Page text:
New answers tagged

0

夢を見る means "dream" as a verb, or see a dream, as in "ハーバードに入るという夢を見る - dream to enter Harvard University," and "昨晩、母の夢を見た - I saw a dream of my mother last night." 夢を見せる means to give a dream, as in "子供たちに明るい日本の将来の夢を見せる- give a dream of the bright future of Japan to children. また夢を見せて can be translated as "Let's me see (that wonderful) dream once more.


0

They are different verbs. 見せる is "to show" while 見る is "to see". 夢【ゆめ】を見せる【みせる】 to show a dream 夢【ゆめ】を見る【みる】 to look at/see a dream


5

わかりあえない is a negative potential form of わかりあう (分かり合う) わかりあう:To understand each other / to comprehend わかりあえる:(potential form) Able to understand each other / comprehend わかりあえない : (negative-potential form) Not Able to understand each other / comprehend


0

It's probably 買ってみた and not 買て since て-form of 買う is 買って. [制服を買ってみた] のは [はじめて] です • 制服: Seifuku (school uniform) • 買う: Kau (to buy) • 買ってみた:Tried things then bought it. みた is the past form of 見る。 -> Formula (V-て) + みる(look) : Do something in order to see what will happens / see the result of it (Try) • のは is particle. The の package [Try ...


3

<テ形> みる means "try (something) and see," and in this sentence の turns the preceding verbal phrase into a noun describing the action, "the time [I] tried (doing something)". は marks this whole thing as the topic of the sentence. It's not quite "I got a uniform," I don't think, but that's the gist of it; I might say "This is the first time I tried to buy a ...


1

It's 決める時に、いくつか. I.e. I got a few, when we decided on the design.


6

It's a phrase to express "despite doing it over and over". You can use it with other verbs e.g. 食べても食べてもお腹がいっぱいにならない、拭いても拭いても落ちない etc


0

Unless it's an expression that I've never heard before, it just sounds like a straight-forward, emphatically figurative translation. In my life right now, (I'm) overflowing/inundated with things; (such that) even if I throw them away [twice for emphasis], they continue increasing.


5

Yeah, pretty sure デコグッズ is a short for デコレーショングッズ, which literally means "decoration goods". たも is a kind of a fishing net, you can see what it looks like if you search for it in Google Images. I don't know what dictionary you're using, but for example jisho.org knows what it is. Or were you confused by the fact that it's written in katakana here? That's ...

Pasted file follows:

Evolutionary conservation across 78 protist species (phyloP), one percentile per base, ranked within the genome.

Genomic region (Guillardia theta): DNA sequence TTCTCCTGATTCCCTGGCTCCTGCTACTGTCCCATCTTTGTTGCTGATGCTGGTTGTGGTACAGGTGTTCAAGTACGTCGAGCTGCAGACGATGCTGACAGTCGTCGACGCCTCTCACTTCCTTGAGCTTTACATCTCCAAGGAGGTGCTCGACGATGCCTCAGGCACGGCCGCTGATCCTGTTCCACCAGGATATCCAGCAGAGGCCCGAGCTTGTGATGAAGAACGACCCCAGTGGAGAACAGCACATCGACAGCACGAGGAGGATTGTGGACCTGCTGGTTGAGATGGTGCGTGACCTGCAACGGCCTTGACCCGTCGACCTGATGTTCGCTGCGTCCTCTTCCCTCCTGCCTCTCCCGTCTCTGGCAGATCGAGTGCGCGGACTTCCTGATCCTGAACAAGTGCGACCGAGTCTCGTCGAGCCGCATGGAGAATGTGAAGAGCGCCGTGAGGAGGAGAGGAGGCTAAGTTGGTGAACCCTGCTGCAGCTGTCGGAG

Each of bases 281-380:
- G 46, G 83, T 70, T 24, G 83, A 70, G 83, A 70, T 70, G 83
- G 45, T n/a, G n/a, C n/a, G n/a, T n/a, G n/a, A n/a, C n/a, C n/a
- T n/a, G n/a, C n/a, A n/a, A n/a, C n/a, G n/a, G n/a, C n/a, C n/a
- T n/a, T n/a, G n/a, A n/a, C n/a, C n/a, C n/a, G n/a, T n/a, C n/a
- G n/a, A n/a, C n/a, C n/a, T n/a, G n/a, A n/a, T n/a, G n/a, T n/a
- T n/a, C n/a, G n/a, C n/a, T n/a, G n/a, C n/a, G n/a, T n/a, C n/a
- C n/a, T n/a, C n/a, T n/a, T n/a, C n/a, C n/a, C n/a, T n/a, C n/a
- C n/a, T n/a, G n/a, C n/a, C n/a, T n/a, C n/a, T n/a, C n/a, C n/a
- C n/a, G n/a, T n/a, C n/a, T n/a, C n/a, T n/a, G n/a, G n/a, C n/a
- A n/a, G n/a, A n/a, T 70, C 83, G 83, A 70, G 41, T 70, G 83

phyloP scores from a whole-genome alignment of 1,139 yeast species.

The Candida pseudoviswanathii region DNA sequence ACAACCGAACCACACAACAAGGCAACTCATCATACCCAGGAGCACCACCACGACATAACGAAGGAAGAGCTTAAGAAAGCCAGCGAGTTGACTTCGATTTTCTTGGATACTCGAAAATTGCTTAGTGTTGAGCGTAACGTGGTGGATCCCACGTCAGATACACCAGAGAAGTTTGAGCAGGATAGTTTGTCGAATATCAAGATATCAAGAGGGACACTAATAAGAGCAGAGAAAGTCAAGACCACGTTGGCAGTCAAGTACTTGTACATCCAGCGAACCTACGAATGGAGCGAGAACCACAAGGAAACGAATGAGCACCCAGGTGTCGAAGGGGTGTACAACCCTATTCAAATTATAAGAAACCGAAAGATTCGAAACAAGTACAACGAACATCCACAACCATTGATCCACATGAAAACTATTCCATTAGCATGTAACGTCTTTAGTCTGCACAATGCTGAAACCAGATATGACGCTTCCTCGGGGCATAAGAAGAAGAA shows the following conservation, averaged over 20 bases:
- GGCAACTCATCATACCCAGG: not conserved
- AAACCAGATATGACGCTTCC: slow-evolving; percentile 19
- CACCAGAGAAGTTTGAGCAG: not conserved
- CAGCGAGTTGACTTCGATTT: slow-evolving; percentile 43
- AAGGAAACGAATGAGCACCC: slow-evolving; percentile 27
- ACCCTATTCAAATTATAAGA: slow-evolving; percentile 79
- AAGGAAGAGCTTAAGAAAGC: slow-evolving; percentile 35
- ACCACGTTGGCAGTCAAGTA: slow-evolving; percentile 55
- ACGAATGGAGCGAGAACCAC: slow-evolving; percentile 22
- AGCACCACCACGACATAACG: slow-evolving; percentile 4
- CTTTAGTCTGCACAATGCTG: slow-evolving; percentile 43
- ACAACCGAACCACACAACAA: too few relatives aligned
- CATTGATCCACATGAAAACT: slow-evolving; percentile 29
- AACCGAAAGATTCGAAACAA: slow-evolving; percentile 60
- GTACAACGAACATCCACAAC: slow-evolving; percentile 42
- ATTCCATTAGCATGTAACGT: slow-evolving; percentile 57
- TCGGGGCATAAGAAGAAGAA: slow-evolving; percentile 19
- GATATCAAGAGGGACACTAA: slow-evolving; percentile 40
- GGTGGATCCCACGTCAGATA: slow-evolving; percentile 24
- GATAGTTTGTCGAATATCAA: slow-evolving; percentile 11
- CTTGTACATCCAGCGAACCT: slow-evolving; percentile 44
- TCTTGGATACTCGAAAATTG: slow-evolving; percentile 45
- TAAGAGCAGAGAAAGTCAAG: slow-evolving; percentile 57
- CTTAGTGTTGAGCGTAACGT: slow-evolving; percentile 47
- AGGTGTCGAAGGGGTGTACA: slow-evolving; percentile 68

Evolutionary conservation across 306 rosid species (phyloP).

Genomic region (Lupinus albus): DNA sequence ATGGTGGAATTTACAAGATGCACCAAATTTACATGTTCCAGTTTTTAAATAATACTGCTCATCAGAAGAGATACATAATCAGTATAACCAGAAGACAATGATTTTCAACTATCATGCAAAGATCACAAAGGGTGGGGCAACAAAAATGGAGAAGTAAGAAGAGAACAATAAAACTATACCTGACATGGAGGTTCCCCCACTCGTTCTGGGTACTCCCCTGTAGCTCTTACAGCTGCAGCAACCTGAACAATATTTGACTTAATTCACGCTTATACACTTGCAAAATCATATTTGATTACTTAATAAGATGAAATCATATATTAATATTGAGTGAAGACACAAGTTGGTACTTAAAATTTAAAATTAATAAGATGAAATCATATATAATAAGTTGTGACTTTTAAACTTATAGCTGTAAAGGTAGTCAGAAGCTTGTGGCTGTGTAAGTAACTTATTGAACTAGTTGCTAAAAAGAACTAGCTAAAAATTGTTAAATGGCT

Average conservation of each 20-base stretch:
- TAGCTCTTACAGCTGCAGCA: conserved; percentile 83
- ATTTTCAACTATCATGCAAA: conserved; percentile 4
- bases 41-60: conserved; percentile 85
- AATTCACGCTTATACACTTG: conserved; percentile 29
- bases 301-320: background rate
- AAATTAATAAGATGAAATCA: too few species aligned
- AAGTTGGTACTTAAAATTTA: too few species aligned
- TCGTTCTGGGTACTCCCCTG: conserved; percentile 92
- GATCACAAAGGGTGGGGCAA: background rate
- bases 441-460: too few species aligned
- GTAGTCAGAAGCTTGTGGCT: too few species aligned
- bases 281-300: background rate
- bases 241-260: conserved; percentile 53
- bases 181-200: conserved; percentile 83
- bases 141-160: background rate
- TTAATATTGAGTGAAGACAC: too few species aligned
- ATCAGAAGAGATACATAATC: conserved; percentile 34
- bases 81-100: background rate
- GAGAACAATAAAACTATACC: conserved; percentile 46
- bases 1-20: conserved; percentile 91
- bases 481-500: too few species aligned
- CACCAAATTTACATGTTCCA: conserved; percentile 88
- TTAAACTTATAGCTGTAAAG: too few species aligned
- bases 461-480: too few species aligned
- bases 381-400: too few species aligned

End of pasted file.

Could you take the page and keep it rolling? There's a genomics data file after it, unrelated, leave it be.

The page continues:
1

That is: リミット資料館{しりょうかん}~絵{え}を[描]{えが}くときに役立{やくだ}っているモノたち~ 資料館 means indeed museum, reference library, archive. The second part of the the sentence I think could be translated as "useful things when drawing a picture/making a painting". That モノ is indeed 物 and probably is in katakana to put emphasis on that word (in Japanese often katakana is used in that ...


-1

I'll just say "Limit museum" as it's just a name. As for モノ, it's the same word as 物 but it sounds a bit more "likable" or kind of cute if that makes sense.


3

「パシャ」 is the onomatopoeia for the sound made when pressing on the shutter-release button on a camera. 「しみる」 has many meanings, but your image would suggest that the word is being used for the meaning of "I'm deeply moved." or "(Something) is going straight to my heart."


3

How about "keep going, I want to think positively."? くじける means collapse, falter, stagger. ず is a old verbal auxiliary of ない which is used as negative. The Literal translation of 前を向く is "face forward" but it is often used as the meaning of " to think positively".


3

Try translating the も as "still". 持っていっていい? lit. Is it okay when I take it away/off? 持っていってもいい? lit. Is it still okay when I take it away/off? So, the nuance is the latter expects more possibility it could make inconvenience, thus asks more carefully on whether they don't mind. The difference is, however, minimized in affirmative/interrogative ...


6

魂【たましい】 is something that is believed to persist after one's body perishes. After death, a 魂 may go to Heaven or Hell, or it may float around on earth (Hitodama), or it may be drained or eaten by monsters in fantasy works. It's a rather "occult" term. To refer to mind as opposed to body in academic and/or serious writings, 精神 is usually preferred. 魂 also ...


4

It's pretty much what has been mentioned in the answers and comments: godly cross-section or insides, parsed 断面{だんめん}・神{かみ}. AS you know, croissants are intricately layered inside, so the comment is about how beautiful or awesome it is. Note this is use of 神 is pretty much an internet-only thing, and is not used in everyday speech.


5

神 is sometimes used in the sense of "superb". For example, you can call a game you really like a 神ゲー. So maybe they are saying that the cross-section looks fantastic? Just a wild guess...


0

I think what happened here is that eltonjohn and broccoli forest answered two different questions. Consider the following two sentences, 1.​仕事が​早く​終​わったら行きます。 2.​仕事​が​早​く​終​われば行きます。 Is there any difference between them? eltonjohn says... They have exactly the same meaning, namely "I will go (there) if I finish the task early." Some may ...